(Reuters) – Banks should defer bonus payments for 10 years and tap the bonus pool to pay any regulatory fines, a top Federal Reserve official said on Monday, taking aim at continued lapses across the industry even after the 2007-9 financial crisis.
New York Federal Reserve Bank President William Dudley said banks should move toward paying employees in debt securities for their annual incentive pay, rather than in equity.
Dudley’s sharp comments came at the end of a one-day conference held by the New York Fed, titled, “workshop on Reforming Culture and Behavior in the Financial Services Industry.”
“How will a firm know if it is making real progress?” Dudley asked in prepared remarks. “Not having to plead guilty to felony charges or being assessed large fines is a good start.”
Fed Governor Daniel Tarullo, the Fed’s top official overseeing bank supervision and regulation, also gave his view on bank compensation at the closed-door event.
Bankers who increase revenues should not be the only ones rewarded by incentive programs, but those who avoid losses and identify risks should also benefit, Tarullo said in prepared remarks, adding that much more must be done to give bankers proper pay incentives.
“It is important that compensation arrangements, including clawback and forfeiture provisions, cover risks associated with market conduct and consumer protection, as well as credit and market risks,” Tarullo said.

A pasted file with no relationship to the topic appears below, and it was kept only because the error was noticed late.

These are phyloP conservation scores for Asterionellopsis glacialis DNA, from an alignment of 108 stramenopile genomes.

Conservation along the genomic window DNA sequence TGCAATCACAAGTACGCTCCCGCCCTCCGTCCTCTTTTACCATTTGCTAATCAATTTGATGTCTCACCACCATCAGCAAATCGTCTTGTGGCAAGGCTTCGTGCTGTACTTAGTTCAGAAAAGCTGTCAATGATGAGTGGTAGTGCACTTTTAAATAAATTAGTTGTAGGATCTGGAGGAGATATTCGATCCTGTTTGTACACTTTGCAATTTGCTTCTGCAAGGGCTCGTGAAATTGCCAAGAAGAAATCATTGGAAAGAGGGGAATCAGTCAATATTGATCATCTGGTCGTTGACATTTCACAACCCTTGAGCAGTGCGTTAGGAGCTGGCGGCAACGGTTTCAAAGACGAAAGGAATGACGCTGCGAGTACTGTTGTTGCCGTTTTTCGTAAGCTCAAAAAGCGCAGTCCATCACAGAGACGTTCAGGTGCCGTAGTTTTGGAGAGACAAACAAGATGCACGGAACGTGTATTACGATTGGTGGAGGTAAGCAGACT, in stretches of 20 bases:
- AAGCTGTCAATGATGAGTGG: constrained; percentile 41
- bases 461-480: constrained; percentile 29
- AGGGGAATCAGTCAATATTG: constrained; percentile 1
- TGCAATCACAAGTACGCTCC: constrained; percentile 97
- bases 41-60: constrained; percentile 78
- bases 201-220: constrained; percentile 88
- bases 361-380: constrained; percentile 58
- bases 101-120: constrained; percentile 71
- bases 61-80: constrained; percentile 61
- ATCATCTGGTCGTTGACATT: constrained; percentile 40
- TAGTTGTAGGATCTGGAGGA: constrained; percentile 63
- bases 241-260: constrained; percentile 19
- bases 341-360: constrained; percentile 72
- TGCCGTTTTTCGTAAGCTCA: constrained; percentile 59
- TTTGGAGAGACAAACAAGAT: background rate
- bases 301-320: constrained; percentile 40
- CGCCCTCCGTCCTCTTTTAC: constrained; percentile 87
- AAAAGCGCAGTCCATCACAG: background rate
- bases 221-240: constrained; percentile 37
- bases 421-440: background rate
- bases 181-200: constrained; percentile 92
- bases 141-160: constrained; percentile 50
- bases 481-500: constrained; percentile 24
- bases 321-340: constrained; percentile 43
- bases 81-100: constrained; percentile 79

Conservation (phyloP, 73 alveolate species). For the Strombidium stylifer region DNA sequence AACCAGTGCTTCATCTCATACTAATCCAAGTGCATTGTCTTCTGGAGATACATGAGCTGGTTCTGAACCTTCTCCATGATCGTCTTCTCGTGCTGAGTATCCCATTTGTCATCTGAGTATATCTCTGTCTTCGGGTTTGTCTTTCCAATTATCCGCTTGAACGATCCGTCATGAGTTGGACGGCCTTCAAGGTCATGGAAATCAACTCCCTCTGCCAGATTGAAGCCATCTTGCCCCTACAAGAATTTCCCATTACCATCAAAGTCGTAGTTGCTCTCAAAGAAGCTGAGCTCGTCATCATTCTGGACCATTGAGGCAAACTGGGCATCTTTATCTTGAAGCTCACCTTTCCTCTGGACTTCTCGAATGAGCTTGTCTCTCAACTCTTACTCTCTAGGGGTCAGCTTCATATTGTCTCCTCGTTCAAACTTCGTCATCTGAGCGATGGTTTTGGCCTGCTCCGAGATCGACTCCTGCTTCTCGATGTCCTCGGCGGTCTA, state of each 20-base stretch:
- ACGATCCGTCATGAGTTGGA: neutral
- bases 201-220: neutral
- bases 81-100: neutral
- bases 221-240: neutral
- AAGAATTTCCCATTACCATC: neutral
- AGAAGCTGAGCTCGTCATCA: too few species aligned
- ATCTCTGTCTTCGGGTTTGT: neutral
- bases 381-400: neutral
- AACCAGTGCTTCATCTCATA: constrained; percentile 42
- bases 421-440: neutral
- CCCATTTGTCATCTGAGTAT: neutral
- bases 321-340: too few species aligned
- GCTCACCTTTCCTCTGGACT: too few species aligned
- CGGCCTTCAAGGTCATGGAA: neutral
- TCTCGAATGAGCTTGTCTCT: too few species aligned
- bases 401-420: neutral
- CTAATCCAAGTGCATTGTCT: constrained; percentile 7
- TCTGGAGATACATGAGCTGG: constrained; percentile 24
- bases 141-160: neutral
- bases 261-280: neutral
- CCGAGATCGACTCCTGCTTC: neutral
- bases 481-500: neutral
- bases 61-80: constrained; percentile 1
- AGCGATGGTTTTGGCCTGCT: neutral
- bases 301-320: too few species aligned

Tarullo noted that while U.S. bank regulators do not have the power to criminally prosecute, they can remove bank employees from their companies, positions and even the industry.
Dudley said that since 2008, fines imposed on the largest banks have far exceeded $100 billion, adding that the industry had largely lost the public trust.
Dudley, who was a partner and managing director at Goldman Sachs before joining the New York Fed in 2007, said the industry’s legal woes were not the result of a few bad apples.
“I reject the narrative that the current state of affairs is simply the result of the actions of isolated rogue traders or a few bad actors within these firms,” he said.
Dudley said banks should offer longer deferred pay in debt, rather than equity, and added that the bonus pot should be tapped to pay any bank fines so employees would be hit before shareholders.
“Assume instead that a sizeable portion of the fine is now paid for out of the firm’s deferred debt compensation, with only the remaining balance paid for by shareholders,” Dudley said. In the event of a fine, “senior management and the material risk-takers would forfeit their performance bond,” he said.
Dudley also suggested that there should be a central registry that tracks the hiring and firing of traders and other financial professionals across the industry, which would help prevent constant rule breakers from jumping from firm to firm.